Fox Sports Ends Print -- the Death of Sports Reporting?

  • #1
russ_watters
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Interesting little development in [sports] media: Fox Sports, which was my go-to for sports reporting has fired all 20 of its writers (seems like a really small number...) to focus entirely on video. I noticed this a week ago when I went looking for commentary on the NBA draft (Philly had a big night...) and found no stories, only videos. Now the entire site (except for the scores) is just video clips of their commentary shows.
https://www.bloomberg.com/news/arti...-writing-staff-to-invest-more-in-online-video

Evidently, it is cheaper to chop and post the commentary videos from its sports talk shows than actual reporting -- and you can force people to watch ads before getting to your videos. The problem for me is that these commentary videos are less informative and more intentionally provocative -- they aren't really news.

I guess I'll have to go back to ESPN....though they just got rid of a large number of reporters (print and TV personalities) as well. Or maybe USA Today....but I fear that this is the way media is moving in general.
 

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  • #2
phinds
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I share your frustration at the continuing weakening of print news and I do believe the trend is going to continue.
 
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  • #3
jtbell
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When I saw the thread title, I thought, "Did Fox Sports have a magazine or something?" To me, "print" means ink on dead trees. :wink:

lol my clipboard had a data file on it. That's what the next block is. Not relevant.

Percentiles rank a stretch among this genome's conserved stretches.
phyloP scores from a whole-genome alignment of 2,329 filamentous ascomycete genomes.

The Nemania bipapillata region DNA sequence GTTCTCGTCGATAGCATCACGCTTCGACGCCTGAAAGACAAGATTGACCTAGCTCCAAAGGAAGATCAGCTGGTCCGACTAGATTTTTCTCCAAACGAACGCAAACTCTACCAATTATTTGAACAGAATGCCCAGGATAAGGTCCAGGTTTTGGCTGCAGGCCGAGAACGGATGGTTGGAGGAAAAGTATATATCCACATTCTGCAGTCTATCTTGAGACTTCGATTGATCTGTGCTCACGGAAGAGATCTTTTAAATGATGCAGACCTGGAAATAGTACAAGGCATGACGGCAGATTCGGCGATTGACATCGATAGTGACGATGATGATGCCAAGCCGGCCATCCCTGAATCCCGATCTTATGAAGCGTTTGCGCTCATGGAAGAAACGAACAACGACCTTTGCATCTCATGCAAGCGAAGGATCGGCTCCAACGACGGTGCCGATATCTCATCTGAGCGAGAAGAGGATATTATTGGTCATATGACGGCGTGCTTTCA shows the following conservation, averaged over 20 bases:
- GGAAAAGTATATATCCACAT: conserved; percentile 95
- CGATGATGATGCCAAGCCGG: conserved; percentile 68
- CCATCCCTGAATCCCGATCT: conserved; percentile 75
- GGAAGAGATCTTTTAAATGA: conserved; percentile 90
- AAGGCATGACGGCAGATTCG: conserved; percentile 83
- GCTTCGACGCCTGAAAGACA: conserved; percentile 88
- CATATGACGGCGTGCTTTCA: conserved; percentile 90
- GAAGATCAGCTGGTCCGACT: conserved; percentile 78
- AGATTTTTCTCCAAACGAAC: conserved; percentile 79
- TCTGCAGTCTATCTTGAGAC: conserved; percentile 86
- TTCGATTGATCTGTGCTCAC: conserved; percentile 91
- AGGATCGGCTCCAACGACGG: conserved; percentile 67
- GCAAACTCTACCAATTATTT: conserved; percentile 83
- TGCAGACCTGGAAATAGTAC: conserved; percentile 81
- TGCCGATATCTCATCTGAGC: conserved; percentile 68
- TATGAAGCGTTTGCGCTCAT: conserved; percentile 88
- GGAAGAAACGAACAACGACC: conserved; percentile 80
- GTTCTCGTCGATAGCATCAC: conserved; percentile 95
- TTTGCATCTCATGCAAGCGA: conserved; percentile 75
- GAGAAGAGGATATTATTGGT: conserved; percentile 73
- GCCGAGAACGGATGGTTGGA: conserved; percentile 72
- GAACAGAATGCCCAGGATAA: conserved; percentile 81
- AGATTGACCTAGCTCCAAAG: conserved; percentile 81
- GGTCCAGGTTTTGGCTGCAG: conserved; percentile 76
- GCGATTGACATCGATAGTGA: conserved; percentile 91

Still, I agree with your basic point about replacing text that you can read with video that you have to sit through and watch. I'd much rather read a transcript of a talking-head video than watch the video itself. For me, the video may still worth be watching if it has action clips (sports or on-the-scene news), but in that case I need captions or subtitles because I'm hearing-impaired.

And what about all those people who are presumably reading Fox Sports at the office with the sound turned off so as not to attract attention from their bosses?
 
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Still, I agree with your basic point about replacing text that you can read with video that you have to sit through and watch.
+1 I am increasingly annoyed by this. Some sites are just blocks and blocks of videos, some that auto load and I don't even know where the sound is coming from.
 
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  • #5
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First TV and then the Internet: these are the two forces that have cut the legs out from under print journalism, whether for sports or any other beat. Customers moved to TV and advertising followed; no ads means no way to pay for staff. This was a trend many decades in the making; local newspapers were hurt first and worst. The Internet made things worse in terms of undercutting the timeliness and therefore the usefulness of print, but I haven't kept track of the advertising/revenue picture and how that has been skewed; other than to know that conventional news operations have struggled most, simply because their payrolls and other expenses are so much higher than for cheapie operations such as HuffPost.

I agree those sports reporting operations which remain on the web are doing poorly: e.g. over the last couple of years, it's become apparent that Tennis.com, which is related to Tennis magazine, has almost no money now to pay writers and copy editors beyond a skeleton crew; the result is predictably shoddy.

Back to print, even the few national papers we once regarded as unshakeable are apparently suffering financially. I guess we've known this for awhile, but the symptoms seem to be getting worse: e.g. it has been in the news that the New York Times is contemplating cutting its copy editing crew in half. The copy editors have written an angry letter to management about this, and reporters have joined in the protest: http://www.nyguild.org/post/new-york-times-reporters-join-fight-in-solidarity-with-copy-editors